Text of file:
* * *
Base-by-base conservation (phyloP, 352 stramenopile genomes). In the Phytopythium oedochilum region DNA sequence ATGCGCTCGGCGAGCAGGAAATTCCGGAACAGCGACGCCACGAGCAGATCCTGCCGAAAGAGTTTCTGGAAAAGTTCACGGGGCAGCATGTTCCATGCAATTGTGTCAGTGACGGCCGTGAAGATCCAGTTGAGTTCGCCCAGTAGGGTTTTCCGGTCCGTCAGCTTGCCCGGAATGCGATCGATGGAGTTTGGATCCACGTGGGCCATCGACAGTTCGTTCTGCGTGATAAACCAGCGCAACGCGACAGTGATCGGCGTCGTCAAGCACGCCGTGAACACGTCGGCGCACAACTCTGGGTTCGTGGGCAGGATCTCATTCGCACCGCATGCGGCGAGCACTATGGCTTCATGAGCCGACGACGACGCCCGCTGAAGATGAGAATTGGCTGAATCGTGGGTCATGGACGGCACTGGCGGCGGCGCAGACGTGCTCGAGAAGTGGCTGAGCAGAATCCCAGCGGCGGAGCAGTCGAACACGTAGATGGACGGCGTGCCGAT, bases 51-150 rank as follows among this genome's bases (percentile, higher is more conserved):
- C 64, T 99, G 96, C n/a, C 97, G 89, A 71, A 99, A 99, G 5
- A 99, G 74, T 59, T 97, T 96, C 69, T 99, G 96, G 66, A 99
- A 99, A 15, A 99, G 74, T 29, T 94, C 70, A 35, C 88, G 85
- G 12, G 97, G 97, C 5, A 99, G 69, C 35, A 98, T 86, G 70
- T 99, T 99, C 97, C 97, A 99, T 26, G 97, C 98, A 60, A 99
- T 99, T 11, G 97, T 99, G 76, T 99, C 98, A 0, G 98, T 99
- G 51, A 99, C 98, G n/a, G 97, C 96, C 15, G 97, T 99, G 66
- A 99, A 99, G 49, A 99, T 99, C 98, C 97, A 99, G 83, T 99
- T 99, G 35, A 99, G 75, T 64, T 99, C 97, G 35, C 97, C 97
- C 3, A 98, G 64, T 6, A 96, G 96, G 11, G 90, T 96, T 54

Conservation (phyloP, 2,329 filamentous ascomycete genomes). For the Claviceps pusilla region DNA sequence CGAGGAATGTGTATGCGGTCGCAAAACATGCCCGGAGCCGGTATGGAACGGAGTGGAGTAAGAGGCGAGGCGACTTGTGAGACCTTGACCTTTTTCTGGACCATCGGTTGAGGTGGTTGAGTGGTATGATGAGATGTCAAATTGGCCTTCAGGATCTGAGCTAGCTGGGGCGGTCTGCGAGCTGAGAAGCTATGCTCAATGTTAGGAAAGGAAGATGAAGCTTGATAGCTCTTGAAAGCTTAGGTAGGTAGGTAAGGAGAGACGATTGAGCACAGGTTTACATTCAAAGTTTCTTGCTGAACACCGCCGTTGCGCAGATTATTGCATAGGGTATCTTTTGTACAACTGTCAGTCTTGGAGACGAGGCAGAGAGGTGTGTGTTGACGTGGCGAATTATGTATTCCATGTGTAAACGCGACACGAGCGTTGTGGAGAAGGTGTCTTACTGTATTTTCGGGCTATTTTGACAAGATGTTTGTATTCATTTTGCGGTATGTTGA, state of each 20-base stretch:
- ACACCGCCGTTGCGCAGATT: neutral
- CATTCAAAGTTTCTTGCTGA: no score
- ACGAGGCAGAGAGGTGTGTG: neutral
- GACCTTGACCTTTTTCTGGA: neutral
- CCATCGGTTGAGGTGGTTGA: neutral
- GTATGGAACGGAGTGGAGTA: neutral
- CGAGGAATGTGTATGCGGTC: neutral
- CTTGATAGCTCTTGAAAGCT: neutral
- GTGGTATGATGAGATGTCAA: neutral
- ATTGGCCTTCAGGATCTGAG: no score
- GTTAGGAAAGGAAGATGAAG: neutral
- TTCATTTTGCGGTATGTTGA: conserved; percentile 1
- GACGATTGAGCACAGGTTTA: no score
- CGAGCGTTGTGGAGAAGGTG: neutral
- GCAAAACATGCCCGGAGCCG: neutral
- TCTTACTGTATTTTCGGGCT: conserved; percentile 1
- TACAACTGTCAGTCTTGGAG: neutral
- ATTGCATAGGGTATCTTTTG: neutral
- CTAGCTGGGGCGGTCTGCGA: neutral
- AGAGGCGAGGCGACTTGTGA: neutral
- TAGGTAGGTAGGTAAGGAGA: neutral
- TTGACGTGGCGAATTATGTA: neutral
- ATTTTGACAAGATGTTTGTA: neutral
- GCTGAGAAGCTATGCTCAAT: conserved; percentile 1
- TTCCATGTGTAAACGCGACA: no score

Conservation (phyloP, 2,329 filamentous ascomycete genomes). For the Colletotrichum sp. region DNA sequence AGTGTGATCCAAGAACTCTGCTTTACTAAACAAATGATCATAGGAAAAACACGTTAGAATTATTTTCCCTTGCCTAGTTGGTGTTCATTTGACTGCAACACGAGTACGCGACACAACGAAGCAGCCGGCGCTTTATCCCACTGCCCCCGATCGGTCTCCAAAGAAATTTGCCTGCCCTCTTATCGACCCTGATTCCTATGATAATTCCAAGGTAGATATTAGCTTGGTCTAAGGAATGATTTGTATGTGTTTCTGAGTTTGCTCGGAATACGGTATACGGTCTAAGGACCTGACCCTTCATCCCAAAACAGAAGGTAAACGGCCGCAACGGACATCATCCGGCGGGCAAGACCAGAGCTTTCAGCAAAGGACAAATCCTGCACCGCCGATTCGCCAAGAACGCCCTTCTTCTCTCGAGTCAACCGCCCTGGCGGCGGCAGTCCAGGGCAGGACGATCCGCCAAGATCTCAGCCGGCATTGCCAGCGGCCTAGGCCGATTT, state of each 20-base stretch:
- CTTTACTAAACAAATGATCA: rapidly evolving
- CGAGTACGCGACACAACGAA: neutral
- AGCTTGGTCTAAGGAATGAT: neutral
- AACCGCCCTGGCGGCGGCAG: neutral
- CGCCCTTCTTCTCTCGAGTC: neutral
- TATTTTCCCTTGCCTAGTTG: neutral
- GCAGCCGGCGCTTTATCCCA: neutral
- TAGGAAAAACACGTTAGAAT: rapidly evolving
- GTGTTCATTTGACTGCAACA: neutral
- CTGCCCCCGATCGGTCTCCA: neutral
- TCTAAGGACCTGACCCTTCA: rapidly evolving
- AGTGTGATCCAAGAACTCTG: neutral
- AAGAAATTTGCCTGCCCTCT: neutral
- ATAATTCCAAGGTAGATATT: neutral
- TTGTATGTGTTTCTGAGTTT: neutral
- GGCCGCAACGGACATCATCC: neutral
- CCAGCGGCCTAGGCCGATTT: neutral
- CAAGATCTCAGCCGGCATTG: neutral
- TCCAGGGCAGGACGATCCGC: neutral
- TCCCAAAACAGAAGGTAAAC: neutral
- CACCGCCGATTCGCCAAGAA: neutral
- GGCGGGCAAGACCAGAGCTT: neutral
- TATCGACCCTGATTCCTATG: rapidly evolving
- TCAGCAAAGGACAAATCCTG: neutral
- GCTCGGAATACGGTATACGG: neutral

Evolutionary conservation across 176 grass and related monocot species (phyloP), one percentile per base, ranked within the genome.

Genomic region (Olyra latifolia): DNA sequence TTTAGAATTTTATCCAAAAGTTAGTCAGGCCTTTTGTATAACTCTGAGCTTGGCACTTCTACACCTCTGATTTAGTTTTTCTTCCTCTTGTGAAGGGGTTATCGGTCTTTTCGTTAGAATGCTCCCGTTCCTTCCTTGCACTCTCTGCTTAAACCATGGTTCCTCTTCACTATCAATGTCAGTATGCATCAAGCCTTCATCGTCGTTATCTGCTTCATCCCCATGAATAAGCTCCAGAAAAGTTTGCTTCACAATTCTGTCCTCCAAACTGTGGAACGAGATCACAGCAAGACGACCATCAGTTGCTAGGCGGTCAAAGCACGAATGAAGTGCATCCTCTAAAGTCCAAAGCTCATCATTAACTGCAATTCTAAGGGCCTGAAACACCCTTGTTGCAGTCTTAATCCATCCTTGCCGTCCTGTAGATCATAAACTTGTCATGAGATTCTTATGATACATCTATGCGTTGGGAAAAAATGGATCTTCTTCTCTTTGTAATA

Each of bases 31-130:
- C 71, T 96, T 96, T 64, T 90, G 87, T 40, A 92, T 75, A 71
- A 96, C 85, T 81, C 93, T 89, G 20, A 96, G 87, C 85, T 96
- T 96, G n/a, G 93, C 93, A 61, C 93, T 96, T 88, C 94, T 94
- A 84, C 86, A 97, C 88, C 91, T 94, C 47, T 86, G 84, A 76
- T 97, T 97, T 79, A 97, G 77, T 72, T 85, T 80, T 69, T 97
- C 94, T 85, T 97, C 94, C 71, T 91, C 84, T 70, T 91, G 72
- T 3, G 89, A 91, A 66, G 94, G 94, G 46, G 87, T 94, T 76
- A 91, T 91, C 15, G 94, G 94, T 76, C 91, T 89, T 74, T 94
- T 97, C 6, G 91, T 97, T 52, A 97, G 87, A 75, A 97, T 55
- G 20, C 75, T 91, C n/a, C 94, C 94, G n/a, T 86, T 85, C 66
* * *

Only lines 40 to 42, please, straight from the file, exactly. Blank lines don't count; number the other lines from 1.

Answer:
- CGAGTACGCGACACAACGAA: neutral
- AGCTTGGTCTAAGGAATGAT: neutral
- AACCGCCCTGGCGGCGGCAG: neutral